Biden Aides Press Senators to Keep Infrastructure Deal Intact
(Bloomberg) -- Top aides to President Joe Biden are working to keep his $579 billion bipartisan infrastructure deal from unraveling, reaching out to senators to convey his enthusiasm for the agreement, a White House official said Friday night after Republican senators began raising objections.
Steve Ricchetti and Louisa Terrell spoke to individual senators, the official said. To put public pressure on wobbly lawmakers, Biden plans to begin traveling the country to promote the agreement, talking up its potential to bolster the economy and job creation, the official added.
Questions about the deal’s prospects arose after Republicans expressed dismay that it was being tied to a much larger tax and spending measure that Democrats have in the works.
Ricchetti, counselor to the president, and Terrell, the head of White House legislative affairs, relayed Biden’s confidence that the bill would pass, in part because it was a good faith effort by members of both parties, and his willingness to keep working with the senators, according to the official, who was granted anonymity to discuss sensitive internal deliberations.
The 11 Republicans in the group of 21 senators who’ve endorsed the infrastructure package are under pressure from within their party to bolt from the agreement after the president explicitly connected its signing to also getting the multi-trillion dollar social spending package that Democrats will try to push through Congress without relying on any GOP support.
The threats are aimed leaning on the Democratic moderates in the bipartisan group, chiefly Senators Joe Manchin of West Virginia and Krysten Sinema of Arizona, whose votes would be pivotal on the broader package.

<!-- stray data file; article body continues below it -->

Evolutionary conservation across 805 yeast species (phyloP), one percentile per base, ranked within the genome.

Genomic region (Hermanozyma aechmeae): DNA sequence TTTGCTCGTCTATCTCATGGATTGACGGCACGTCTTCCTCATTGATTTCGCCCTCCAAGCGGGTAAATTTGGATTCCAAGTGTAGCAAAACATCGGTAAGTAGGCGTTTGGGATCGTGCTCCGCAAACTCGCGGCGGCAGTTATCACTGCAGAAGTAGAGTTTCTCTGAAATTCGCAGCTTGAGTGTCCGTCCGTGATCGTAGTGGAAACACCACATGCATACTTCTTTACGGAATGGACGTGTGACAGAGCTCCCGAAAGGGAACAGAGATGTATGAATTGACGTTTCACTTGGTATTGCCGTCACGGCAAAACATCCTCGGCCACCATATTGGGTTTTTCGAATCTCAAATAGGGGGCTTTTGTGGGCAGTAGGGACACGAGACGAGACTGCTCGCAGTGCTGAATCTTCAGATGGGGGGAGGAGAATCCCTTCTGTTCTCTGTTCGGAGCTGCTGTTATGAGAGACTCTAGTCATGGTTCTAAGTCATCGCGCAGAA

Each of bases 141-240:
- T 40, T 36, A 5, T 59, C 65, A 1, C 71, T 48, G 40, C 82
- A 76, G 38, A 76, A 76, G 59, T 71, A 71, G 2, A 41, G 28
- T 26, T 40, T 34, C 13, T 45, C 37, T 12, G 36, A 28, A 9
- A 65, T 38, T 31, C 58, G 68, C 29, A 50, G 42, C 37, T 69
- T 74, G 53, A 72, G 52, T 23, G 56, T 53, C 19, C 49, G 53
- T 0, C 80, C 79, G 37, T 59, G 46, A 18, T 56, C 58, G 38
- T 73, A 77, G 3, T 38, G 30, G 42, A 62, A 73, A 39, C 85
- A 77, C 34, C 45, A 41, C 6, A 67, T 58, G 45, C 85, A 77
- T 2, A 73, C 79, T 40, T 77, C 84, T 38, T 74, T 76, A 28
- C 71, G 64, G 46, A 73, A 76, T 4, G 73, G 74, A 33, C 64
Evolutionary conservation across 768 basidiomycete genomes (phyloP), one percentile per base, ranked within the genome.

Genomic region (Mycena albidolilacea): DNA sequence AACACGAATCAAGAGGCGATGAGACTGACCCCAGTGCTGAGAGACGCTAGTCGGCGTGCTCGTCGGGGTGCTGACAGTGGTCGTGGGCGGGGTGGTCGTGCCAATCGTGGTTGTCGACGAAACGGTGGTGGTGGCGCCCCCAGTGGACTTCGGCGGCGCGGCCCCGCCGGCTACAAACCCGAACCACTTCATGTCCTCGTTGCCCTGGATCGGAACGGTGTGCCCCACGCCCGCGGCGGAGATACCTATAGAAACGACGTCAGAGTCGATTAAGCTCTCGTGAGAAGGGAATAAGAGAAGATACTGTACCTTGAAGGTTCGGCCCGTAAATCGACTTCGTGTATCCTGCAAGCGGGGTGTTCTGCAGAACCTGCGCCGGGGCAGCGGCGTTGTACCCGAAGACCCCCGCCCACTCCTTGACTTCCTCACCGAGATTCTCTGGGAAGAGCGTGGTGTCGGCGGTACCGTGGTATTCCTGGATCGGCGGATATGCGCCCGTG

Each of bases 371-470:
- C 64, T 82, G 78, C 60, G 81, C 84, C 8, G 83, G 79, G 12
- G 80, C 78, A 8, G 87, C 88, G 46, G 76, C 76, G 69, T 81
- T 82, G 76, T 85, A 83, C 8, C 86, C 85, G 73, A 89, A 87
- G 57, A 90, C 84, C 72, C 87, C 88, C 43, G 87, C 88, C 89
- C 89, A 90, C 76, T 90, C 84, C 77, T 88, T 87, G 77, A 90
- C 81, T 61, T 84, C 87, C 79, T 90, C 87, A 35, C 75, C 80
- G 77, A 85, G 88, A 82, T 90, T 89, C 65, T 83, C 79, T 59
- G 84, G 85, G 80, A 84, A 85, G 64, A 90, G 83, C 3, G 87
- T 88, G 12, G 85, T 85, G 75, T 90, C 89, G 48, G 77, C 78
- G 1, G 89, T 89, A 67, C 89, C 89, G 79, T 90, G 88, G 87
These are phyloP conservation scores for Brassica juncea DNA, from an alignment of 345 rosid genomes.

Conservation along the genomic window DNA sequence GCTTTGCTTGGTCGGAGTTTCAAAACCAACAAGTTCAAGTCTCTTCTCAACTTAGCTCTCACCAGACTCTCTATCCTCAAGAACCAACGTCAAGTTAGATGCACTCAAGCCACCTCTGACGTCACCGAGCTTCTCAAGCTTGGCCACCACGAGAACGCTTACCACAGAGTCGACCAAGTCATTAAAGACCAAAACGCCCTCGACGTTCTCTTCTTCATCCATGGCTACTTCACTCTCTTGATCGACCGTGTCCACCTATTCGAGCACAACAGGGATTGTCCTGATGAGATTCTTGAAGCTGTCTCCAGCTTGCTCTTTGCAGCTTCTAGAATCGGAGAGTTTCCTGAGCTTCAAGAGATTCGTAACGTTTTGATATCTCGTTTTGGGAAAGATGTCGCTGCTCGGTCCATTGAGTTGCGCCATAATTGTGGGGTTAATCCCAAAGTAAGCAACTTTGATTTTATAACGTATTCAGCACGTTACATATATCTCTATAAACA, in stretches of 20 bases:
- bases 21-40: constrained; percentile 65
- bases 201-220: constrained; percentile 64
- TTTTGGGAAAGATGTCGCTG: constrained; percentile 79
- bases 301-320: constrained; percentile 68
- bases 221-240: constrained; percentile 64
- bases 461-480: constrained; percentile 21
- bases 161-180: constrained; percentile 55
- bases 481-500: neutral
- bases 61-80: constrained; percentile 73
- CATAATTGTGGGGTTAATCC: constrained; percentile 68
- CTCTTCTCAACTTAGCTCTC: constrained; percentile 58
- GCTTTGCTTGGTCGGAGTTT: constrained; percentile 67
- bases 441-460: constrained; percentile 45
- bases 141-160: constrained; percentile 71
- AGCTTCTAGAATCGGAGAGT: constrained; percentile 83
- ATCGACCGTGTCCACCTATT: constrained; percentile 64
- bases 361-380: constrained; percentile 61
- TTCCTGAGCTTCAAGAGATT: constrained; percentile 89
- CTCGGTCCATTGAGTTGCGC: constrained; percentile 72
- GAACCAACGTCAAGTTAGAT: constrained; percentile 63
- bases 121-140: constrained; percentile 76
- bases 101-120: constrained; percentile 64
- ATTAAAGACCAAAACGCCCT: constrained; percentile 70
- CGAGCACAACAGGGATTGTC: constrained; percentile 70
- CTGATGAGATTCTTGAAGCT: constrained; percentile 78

GOP senators on Friday night were questioning Ricchetti’s credibility in the wake of Biden’s remarks and remain angry over those comments, according to a Republican aide. Republicans want Biden to clarify that his signing of the deal is not contingent on the Congress passing the larger budget bill, but if the White House does that it could anger progressives who demand such a link.
Jerry Moran, a Kansas Republican who had endorsed the substance of the bipartisan deal, is wavering in his support of it, an aide in his office said earlier Friday.
Other GOP aides said Republican lawmakers viewed Biden as reneging on the bipartisan deal by saying he wouldn’t sign it until he also had the bigger package in hand. Even though Republicans knew Democrats would try to pass the larger proposal on their own, they felt Biden had pulled the rug out from under them by tying both votes together, the aides said.
Moran is seeking assurances from Manchin and Sinema that they will oppose the subsequent tax and spending package.
Any such move by Manchin and Sinema would upend the strategy Biden has laid out along with Senate Majority Leader Chuck Schumer and House Speaker Nancy Pelosi to move both pieces of legislation in tandem. Progressive Democrats are threatening the $579 billion infrastructure plan, which falls short of their objectives, without a guarantee of a $3 trillion or larger bill focused on tax increases and spending to address climate change, education costs and childcare.
‘Hasn’t Been a Secret’
The group of 10 senators -- five Democrats and five Republicans -- who drafted the compromise infrastructure plan that Biden endorsed Thursday has scheduled a call for 3 p.m. Friday, according to a congressional aide familiar with the matter.